Content Analysis of Burke Ramsey Interview with Dr. Phil
By Laurie Ayers
At first glance viewers could be troubled by Burke’s apparent smiling throughout the interview. Don’t be swayed by body language. It’s too subjective with too many variables and open to interpretation. It could be his baseline. There aren’t other interviews to compare it to. It could be nerves. It could be medication. We just don’t know.
The murder took place 20 years ago when he was a kid. He’s now an adult. Because he is not outwardly appearing to behave in a manner one may typically think is appropriate is not a reliable indicator of deception.
His demeanor is smiley throughout most of the interview. If this were a case of “Duper’s Delight” where he feels he is getting one over on Dr. Phil, the grin would not be present the entire time. It would sneak out only during some responses.
Lastly you may have seen photos of Burke as a kid. He has the same smile on his face in most all of those images as well. John (dad) also has what some would consider a smirk on his face during various interviews with him. Point being, don’t assume a certain look means something specific.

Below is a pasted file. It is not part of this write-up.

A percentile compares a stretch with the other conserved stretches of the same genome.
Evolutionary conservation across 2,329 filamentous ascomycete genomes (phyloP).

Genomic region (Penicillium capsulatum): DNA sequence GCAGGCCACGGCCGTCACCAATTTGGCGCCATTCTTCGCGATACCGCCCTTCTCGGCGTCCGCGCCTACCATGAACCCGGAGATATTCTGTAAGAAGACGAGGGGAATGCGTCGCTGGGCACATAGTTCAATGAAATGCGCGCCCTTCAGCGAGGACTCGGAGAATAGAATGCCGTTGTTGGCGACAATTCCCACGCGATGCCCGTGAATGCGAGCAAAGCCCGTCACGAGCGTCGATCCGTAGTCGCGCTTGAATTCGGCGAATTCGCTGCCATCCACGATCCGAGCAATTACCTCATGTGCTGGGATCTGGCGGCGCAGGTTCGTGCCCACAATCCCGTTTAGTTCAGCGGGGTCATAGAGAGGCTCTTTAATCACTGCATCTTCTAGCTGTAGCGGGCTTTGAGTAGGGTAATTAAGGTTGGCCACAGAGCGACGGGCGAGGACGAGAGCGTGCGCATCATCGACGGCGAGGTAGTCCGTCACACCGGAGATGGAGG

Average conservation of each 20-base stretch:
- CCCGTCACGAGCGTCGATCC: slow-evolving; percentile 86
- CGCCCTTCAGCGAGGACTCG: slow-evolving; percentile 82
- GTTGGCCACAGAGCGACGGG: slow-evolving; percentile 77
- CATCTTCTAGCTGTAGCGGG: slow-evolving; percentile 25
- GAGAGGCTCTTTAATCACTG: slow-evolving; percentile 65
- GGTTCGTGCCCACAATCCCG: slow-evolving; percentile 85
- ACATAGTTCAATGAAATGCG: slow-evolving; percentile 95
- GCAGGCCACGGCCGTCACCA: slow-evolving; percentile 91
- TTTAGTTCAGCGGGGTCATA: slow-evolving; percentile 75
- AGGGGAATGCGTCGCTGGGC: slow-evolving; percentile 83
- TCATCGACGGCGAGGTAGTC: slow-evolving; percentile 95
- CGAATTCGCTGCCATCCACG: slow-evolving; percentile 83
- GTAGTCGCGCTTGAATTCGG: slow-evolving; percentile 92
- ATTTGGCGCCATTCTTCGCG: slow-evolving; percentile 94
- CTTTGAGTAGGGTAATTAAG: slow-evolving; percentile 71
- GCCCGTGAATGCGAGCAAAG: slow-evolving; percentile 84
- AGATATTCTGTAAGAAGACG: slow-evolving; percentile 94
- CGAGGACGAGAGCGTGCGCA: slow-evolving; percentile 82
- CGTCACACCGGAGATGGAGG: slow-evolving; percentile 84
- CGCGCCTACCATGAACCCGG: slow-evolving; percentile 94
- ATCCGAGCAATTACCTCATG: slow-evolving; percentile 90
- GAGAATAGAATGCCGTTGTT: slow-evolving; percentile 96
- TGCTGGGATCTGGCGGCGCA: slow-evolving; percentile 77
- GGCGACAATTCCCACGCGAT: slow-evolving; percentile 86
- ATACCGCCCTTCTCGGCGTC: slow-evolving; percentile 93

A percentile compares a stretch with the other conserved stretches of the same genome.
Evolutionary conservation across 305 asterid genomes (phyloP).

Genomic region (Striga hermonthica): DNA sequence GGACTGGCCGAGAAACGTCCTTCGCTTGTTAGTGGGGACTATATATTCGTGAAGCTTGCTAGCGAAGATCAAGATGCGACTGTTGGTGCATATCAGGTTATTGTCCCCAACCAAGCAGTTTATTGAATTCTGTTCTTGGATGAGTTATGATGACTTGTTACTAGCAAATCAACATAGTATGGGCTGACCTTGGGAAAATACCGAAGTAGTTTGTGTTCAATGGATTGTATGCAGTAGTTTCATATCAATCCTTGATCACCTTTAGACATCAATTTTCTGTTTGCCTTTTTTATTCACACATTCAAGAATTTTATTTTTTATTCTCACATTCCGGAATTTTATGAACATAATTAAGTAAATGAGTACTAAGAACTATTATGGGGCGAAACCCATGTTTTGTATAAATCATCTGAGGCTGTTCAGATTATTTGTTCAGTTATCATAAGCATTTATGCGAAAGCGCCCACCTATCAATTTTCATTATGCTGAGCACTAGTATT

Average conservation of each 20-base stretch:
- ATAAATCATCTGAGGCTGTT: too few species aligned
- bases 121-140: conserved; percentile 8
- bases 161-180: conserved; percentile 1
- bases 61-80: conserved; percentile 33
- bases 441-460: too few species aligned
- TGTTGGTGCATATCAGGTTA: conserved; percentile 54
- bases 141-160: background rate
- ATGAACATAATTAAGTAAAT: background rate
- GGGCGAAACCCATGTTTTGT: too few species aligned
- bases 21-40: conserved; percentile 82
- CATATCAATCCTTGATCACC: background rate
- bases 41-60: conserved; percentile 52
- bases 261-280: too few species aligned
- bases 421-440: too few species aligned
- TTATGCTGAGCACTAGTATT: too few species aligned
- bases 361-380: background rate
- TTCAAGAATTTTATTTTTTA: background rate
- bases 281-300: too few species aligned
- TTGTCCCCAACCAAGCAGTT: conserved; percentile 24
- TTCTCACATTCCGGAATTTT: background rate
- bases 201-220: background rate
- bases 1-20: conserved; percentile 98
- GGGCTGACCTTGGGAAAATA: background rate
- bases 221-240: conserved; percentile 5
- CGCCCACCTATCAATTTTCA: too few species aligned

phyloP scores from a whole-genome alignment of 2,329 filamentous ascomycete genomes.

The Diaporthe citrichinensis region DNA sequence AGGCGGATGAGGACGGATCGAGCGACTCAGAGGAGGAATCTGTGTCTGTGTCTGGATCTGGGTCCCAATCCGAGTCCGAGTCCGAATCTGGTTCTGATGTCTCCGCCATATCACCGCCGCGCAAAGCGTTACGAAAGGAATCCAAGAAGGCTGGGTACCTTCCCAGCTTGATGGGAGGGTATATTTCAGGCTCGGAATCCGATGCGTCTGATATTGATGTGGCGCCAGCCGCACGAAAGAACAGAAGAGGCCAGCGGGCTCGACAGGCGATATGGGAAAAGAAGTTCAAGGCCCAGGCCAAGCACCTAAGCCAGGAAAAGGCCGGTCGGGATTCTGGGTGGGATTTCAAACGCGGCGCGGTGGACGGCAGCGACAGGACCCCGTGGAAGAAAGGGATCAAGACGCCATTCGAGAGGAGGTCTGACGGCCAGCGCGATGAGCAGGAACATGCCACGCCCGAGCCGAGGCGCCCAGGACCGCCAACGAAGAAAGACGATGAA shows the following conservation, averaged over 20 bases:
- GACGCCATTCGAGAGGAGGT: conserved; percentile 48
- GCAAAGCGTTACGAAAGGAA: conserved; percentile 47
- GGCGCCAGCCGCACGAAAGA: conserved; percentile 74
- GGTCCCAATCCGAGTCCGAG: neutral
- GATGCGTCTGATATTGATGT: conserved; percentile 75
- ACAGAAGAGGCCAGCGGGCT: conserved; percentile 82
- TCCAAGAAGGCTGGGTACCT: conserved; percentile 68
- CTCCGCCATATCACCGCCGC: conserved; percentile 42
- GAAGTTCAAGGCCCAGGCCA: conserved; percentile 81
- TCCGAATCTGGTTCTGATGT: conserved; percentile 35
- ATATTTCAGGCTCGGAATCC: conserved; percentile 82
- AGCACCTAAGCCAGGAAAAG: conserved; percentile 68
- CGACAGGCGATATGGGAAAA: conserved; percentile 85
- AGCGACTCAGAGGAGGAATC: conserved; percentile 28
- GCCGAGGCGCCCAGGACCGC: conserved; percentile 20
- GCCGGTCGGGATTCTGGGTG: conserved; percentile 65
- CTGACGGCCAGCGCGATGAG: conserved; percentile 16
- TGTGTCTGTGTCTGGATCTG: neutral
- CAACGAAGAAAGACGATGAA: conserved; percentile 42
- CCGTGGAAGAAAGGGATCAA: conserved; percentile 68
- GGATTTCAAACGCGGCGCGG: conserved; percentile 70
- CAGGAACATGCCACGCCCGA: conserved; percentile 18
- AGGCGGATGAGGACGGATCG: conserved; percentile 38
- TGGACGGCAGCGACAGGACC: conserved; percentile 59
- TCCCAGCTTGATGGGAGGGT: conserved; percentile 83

Below is my content statement analysis of the interview – using Burke’s own words. It’s quite detailed. If you don’t want to read the whole thing, I encourage you to pause long enough to read the spoiler at the bottom.
Dr. Phil: “People have speculated that you’ve been hiding out for the last 20 years, instead of just choosing not to speak. What do you say to that?”
Burke: “For the last 20 years, I wanted to grow up like a normal kid… which does not include going in front of TV cameras.”
This is a poorly worded question on Dr. Phil’s part.
“What do you say to that?” There’s not a definitive response to that. Whereas if he had asked – “Have you been hiding out?” and then he responded he just wanted to grow up like a normal kid, that would be deceptive language because Dr. Phil’s question would have required a yes or no answer.